Heather Horst presented the paper “Mobile Branding and the Curation of Consumer-Citizens in Fiji” at the American Anthropological Association Conference on November 20 2015 in Denver.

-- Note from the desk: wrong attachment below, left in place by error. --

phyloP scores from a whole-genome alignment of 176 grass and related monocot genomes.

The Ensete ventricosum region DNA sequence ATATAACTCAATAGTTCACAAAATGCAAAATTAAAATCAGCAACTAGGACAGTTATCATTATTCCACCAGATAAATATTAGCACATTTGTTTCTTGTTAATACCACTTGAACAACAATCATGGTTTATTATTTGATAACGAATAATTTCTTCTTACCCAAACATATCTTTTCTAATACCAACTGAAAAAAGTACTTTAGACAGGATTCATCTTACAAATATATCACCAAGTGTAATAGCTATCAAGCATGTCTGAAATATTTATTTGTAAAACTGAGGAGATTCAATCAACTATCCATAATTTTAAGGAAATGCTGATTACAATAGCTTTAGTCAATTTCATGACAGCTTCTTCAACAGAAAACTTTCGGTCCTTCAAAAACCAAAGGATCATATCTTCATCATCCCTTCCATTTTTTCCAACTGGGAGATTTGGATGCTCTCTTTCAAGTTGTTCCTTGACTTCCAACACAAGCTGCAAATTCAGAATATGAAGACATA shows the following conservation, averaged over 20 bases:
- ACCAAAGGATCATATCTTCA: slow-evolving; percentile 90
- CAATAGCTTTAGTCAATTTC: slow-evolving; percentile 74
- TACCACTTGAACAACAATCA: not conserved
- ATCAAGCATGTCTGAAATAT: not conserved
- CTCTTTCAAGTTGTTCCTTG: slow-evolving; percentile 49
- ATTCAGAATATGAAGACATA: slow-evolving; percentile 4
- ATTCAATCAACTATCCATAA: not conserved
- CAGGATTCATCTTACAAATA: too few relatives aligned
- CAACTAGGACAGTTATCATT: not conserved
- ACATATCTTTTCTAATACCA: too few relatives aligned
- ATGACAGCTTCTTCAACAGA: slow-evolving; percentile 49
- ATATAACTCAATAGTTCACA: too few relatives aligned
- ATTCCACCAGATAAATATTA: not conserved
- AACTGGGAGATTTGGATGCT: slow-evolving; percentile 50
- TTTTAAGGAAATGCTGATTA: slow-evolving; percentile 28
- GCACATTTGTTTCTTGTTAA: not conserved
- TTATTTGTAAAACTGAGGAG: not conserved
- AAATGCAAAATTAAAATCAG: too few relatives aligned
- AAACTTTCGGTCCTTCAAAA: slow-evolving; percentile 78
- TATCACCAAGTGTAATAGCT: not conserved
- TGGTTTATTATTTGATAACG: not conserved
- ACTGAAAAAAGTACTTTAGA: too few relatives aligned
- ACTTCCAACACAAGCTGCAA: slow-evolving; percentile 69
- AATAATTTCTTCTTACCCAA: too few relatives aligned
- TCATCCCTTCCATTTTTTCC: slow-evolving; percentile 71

Throughout many parts of the Pacific the growth of the mobile phone use has corresponded with an increase in advertising of new mobile telecommunication services and a range of promotions and sponsorships. From billboards, signs and radio jingles to branded t-shirts, bags and umbrellas, advertisements and associated branding strategies are designed to create consumers and develop demand for an evolving suite of mobile-enabled services, often making aesthetic connections between mobile companies and local, national and global senses of belonging. This paper traces the development of mobile telecommunications branding in Fiji, beginning with Vodafone Fiji Ltd in 1994 and continuing through the ‘mobile phone wars’ that accompanied the entree of Inkk Mobile (a subsidiary of Vodafone Fiji) and Digicel Fiji in 2007 and 2008, respectively. Situating branding strategies within the Fiji’s changing political climate and the recent transfer of Vodafone Fiji from a 51% to 100% state owned company. I analyse the continuous moral and cultural work that mobile companies engage in to create both consumers and national-network citizens. Through the paper’s focus upon the reactions to and, in some cases failures of, mobile branding strategies to create robust consumer-citizens, I demonstrate how the semiotic work of creating mobile phone consumers and, by extension, consumer-citizens cannot be understood outside broader state-company relationships that shape the telecommunications industry.